Undoubtedly, 2019 has been a year of change for Illinois employers, as businesses grapple with new minimum wages, legalized cannabis use, and a bevy of other legislative updates. Those changes are expected to continue, as the state legislature recently passed a comprehensive new anti-harassment bill, which is currently awaiting Governor J.B. Pritzker’s signature. SB 75  includes several impactful provisions, some of which are outlined below.

Yearly Sexual Harassment Training Requirements

The bill requires all employers to provide annual sexual harassment prevention training. The Illinois Department of Human Rights (IDHR) will be tasked with developing a model training program that employers can use. However, it remains unclear whether the model program will be a complete video-style seminar that employers can play for their staff, or something that will require additional effort on the part of employers. Employers who fail to provide the required training will be subject to civil penalties.

There are more stringent training requirements for bars and restaurants. Under the proposed statute, every restaurant and bar must provide a written sexual harassment policy to all employees, in both English and Spanish, within the first calendar week of employment. Bars and restaurants will also be obligated to provide additional yearly training, in both English and Spanish, specifically aimed at the prevention of sexual harassment in the restaurant and bar industry.

Expanding Unlawful Harassment for Nonemployees

The bill makes it unlawful for an employer to harass nonemployees in the workplace. As a result, even contractors and consultants may be able to bring harassment claims based on their sex, race, age, or any other status protected under state law.

Employment and Separation Agreements

SB 75 also addresses certain provisions commonly found in employment contracts and severance agreements.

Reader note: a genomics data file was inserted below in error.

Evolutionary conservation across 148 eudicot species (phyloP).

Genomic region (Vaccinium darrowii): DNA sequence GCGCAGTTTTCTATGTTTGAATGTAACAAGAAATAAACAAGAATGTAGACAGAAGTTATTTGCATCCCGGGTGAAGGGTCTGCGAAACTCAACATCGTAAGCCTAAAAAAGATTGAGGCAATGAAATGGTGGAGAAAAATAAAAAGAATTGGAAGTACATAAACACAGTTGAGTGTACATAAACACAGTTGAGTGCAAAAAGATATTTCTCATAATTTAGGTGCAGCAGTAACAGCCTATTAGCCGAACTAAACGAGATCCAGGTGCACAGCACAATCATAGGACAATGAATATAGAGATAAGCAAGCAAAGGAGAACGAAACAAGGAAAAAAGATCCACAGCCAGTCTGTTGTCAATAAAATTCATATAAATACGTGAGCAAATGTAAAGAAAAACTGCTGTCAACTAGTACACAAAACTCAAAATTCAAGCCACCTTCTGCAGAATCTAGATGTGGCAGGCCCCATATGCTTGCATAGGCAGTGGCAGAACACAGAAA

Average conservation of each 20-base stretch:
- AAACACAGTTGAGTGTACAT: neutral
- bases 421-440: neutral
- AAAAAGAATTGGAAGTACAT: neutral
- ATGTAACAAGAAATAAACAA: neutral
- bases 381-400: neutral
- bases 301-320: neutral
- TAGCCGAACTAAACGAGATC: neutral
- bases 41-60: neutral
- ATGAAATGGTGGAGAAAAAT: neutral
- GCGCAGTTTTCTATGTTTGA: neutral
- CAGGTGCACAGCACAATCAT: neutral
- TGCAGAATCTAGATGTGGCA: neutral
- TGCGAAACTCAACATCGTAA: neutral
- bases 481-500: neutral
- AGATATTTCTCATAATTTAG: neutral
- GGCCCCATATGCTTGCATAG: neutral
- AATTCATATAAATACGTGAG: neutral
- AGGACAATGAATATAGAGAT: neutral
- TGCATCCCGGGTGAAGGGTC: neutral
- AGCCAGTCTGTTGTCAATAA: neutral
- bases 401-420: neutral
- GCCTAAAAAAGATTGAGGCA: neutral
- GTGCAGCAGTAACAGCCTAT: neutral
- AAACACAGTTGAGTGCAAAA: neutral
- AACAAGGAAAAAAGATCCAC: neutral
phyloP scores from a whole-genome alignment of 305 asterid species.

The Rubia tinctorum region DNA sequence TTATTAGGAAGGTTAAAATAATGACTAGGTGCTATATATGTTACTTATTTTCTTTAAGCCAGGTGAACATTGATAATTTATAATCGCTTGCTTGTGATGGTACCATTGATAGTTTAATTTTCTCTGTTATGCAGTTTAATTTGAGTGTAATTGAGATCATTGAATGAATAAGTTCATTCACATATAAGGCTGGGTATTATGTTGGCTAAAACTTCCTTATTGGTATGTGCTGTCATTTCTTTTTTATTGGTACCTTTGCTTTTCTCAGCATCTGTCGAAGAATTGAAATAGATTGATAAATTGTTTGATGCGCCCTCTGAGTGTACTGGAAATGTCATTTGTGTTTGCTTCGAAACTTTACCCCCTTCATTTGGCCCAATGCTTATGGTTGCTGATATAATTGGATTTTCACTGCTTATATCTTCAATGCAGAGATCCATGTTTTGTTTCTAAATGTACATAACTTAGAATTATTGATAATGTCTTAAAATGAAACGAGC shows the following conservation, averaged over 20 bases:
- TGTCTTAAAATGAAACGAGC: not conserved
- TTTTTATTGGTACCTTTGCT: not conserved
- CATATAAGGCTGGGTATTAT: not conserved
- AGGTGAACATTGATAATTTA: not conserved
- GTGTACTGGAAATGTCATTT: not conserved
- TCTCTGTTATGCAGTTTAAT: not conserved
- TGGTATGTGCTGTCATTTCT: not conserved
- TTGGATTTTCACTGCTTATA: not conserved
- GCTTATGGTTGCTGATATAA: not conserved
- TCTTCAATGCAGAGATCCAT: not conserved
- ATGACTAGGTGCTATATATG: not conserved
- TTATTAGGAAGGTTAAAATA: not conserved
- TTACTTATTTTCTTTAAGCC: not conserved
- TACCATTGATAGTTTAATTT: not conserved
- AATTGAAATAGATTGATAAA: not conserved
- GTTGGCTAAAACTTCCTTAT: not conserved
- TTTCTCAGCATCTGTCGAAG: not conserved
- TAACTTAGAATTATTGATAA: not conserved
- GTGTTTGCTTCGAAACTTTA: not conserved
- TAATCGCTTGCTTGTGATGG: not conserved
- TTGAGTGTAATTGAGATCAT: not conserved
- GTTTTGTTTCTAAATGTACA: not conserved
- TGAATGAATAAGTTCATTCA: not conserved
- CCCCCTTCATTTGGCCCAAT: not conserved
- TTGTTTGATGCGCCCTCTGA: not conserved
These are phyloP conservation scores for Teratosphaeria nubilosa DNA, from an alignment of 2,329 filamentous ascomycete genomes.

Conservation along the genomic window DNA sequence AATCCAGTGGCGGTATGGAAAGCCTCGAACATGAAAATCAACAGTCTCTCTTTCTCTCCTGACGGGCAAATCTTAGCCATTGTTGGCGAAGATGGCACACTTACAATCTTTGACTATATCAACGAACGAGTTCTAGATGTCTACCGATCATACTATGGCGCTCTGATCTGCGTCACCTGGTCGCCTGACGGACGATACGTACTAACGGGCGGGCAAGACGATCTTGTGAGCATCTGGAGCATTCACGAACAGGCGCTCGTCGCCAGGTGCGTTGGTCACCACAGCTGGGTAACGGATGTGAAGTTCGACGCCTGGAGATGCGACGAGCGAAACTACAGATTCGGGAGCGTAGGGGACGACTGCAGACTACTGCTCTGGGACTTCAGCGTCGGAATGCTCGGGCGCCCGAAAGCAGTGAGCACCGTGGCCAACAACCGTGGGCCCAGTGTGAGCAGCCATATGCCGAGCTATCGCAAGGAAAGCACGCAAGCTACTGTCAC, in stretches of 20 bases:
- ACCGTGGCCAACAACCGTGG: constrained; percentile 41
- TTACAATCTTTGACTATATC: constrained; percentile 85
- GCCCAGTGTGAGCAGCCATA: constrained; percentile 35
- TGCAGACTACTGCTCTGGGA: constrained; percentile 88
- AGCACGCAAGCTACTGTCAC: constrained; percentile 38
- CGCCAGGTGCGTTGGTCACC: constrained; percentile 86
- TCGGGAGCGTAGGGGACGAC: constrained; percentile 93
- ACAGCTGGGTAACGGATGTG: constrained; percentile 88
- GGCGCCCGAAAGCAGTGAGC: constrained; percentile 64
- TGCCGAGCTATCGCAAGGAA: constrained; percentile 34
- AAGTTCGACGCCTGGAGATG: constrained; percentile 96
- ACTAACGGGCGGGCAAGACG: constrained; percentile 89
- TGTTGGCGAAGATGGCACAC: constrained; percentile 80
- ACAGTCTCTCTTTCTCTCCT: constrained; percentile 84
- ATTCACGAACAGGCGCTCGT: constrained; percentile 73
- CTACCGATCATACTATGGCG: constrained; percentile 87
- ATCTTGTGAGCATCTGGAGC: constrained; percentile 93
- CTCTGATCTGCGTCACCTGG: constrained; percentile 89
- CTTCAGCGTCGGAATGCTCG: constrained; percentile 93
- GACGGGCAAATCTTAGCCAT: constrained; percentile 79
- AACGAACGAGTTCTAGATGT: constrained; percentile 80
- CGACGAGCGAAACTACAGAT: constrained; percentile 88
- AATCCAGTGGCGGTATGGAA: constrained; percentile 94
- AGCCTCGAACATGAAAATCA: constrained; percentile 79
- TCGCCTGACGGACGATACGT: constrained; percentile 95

Initially, the bill voids any clause that requires an employee to waive or arbitrate existing or future claims related to unlawful employment practices, where such waiver is a unilateral condition of employment. Likewise, it voids any agreement that has the purpose or effect of preventing an employee from making truthful statements about alleged unlawful employment practices. Notwithstanding these prohibitions, an employer may still enforce such provisions so long as  they include specific language informing the employee of his or her rights.

Also, borrowing language from the federal Age Discrimination in Employment Act (ADEA), the bill incorporates a 21-day “consideration” period and a 7-day “revocation” period for all severance agreements. This means that employers will be required to give employees 21 days to consider a separation agreement, and employees will have up to 7 days after executing a separation agreement, to revoke their signature.

In a provision that potentially guts the usefulness of confidentiality provisions, the bill also prohibits employers from including any clause in a separation agreement that would prevent an employee from making truthful statements or disclosures regarding unlawful employment practices.

An employee who successfully challenges an agreement under the bill would be entitled to recover attorney fees, further raising the stakes for employers to comply with the new law.

Adverse Ruling Disclosure Requirements

Under the bill, beginning July 1, 2020, and on each July 1 thereafter, every employer that had an adverse judgment or administrative ruling against it in the preceding year must disclose such ruling to the IDHR. The IDHR will then publish a report that aggregates the data (though employer-specific information will not be released). Employers who fail to make the required disclosures may be subject to a civil penalty.

While not yet law, we do expect the bill to be signed by Governor Pritzker in the near future and we will keep you updated on any developments. With so many new changes afoot, employers must stay diligent to ensure compliance with the rapidly evolving legislative landscape in Illinois. Should you have any questions or if you would like to discuss how this new bill will impact your company, please contact your regular Saul Ewing Arnstein & Lehr LLP labor and employment attorney.